The complexity of challenges facing various communities, especially in urban centres today, requires all concerned community members and stakeholders to seek solutions through constructive engagement. Research and dialogue with active community stakeholders has identified the need to build social cohesion with the aim of achieving shared community goals. Amongst other areas in the City of Cape Town, Khayelitsha Site C was identified as one of the communities facing various challenges including those of poverty, unemployment and violent crime.
In response to these challenges, on Thursday, 27 July 2017, the Khayelitsha Site C Peacebuilding Team called a community meeting. This followed the team’s research through a door-to-door questionnaire, which asked residents to identify the major social challenges as well as potential solutions in Site C. The meeting was attended by various stakeholders such as members of the community and neighbourhood watches. Attendees also included representatives of the South African Police Service (SAPS); the Department of Home Affairs; Africa Unite; the University of Cape Town’s Safety and Violence Initiative (SaVI); Somali Association of South Africa (SASA); Scalabrini; the Agency for Refugee Education, Skills Training and Advocacy (ARESTA); Cape Town Refugee Centre (CTRC); the United Nations High Commissioner for Refugees (UNHCR); Activate Leadership; Symphonia for South Africa; and Sibanye Community Initiative.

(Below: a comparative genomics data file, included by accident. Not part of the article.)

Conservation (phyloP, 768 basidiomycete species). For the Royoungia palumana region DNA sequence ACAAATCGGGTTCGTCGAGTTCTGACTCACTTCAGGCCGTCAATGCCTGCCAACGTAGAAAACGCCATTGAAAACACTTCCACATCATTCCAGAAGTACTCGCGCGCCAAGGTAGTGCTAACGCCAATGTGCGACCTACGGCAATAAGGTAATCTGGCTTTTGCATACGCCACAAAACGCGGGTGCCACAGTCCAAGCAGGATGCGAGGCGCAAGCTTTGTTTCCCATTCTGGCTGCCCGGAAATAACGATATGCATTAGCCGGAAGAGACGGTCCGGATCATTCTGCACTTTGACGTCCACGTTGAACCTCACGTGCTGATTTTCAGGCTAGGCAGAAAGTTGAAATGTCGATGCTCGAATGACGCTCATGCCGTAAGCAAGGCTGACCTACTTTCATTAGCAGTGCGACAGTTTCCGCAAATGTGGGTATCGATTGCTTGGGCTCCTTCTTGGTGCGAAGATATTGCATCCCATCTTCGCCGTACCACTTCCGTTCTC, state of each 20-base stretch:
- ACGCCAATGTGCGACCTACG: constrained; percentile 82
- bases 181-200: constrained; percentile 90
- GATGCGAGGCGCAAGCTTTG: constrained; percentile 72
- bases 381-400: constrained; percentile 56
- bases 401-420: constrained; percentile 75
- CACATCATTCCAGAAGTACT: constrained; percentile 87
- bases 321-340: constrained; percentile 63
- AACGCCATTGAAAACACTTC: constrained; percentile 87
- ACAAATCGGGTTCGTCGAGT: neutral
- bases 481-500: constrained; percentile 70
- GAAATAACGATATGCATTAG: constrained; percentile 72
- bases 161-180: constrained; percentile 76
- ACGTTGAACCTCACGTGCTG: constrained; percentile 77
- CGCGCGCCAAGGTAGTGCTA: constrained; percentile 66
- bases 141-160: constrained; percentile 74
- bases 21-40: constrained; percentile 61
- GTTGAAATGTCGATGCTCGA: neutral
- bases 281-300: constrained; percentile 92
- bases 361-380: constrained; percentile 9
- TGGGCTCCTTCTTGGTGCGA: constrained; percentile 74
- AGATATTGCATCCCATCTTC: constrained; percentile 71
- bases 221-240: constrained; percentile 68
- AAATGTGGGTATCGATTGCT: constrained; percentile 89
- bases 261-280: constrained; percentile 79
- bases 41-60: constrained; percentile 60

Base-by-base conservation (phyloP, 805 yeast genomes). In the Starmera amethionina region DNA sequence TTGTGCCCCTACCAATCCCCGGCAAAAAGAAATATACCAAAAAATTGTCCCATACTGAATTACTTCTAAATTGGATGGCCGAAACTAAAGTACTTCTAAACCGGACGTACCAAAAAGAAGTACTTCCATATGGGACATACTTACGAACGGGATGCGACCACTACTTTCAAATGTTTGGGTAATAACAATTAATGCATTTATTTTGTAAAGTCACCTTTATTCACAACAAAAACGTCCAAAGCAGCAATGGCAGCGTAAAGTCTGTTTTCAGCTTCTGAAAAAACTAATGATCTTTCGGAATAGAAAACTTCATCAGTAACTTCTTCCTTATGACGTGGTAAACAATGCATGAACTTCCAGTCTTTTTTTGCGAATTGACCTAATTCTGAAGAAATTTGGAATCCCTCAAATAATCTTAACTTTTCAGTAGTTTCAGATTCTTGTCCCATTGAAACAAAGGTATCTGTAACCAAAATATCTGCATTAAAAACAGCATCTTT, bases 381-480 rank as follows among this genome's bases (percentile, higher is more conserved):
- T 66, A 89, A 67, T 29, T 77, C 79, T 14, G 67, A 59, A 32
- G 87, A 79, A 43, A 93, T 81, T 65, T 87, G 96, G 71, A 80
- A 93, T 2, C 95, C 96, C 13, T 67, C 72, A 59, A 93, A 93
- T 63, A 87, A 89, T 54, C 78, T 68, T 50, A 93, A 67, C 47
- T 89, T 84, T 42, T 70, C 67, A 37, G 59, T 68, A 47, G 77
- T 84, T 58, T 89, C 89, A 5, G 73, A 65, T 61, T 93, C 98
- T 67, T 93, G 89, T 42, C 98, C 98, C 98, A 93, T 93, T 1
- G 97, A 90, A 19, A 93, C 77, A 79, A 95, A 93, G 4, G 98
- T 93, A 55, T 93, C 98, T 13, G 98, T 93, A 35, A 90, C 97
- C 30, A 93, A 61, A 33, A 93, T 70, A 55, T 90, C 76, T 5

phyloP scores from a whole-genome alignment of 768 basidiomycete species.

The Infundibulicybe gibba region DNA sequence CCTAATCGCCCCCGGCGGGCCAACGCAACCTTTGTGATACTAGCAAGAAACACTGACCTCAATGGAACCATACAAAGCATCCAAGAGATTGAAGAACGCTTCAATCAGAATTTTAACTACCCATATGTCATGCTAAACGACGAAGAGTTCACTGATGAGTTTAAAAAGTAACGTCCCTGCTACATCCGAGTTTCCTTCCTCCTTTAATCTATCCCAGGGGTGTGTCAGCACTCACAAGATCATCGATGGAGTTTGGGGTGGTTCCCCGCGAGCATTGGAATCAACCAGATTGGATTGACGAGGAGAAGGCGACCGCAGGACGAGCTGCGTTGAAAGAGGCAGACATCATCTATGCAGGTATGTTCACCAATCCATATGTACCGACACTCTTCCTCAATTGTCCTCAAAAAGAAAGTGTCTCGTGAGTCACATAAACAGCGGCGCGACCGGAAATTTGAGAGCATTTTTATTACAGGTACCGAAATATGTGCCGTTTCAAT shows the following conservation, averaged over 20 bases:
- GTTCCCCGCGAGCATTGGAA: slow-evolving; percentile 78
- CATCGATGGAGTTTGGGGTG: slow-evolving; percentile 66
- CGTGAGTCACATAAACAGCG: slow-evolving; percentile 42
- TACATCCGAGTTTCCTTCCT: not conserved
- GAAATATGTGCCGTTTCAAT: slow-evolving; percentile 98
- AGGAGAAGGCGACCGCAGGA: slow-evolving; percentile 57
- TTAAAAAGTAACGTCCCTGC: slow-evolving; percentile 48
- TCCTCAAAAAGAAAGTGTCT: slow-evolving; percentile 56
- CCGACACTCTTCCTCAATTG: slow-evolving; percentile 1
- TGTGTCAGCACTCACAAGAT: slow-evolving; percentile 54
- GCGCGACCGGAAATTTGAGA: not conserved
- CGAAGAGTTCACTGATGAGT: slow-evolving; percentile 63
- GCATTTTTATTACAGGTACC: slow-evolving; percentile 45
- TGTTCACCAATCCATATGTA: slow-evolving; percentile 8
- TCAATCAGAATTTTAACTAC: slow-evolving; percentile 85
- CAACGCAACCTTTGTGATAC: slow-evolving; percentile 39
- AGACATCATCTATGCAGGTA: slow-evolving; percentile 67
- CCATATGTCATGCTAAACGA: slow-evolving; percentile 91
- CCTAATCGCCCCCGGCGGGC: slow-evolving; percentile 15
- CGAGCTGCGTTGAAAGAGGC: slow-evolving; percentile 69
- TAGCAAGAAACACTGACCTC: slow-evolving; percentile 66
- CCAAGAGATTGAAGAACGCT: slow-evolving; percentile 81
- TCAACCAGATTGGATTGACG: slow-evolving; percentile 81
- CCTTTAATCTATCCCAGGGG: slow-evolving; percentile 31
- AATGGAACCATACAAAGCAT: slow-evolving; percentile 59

The Peacebuilding Team in Khayelitsha Site C aims to mitigate violence and resolve conflict. The facilitated dialogue on the 27th of July enabled community members to identify and discuss challenges they face and help communities work out solutions for themselves. Community members of Site C pointed out many socio-economic challenges such as poverty, criminal activities, unemployment, housing problems and poor economic conditions. Substance abuse, among youth; and unemployment, in general; are the two factors viewed to be the major challenge, with residents blaming these factors for the high crime levels in the area. Residents highlighted the need to create economic opportunities to enable job creation and more visible policing to mitigate crime in the area. Neighbourhood watches mentioned that it is possible to fight crime if they are afforded all the resources they require to service the area and if they work hand in hand with the police. While it is difficult to measure the impact of these dialogues it is safe to say the future looks bright.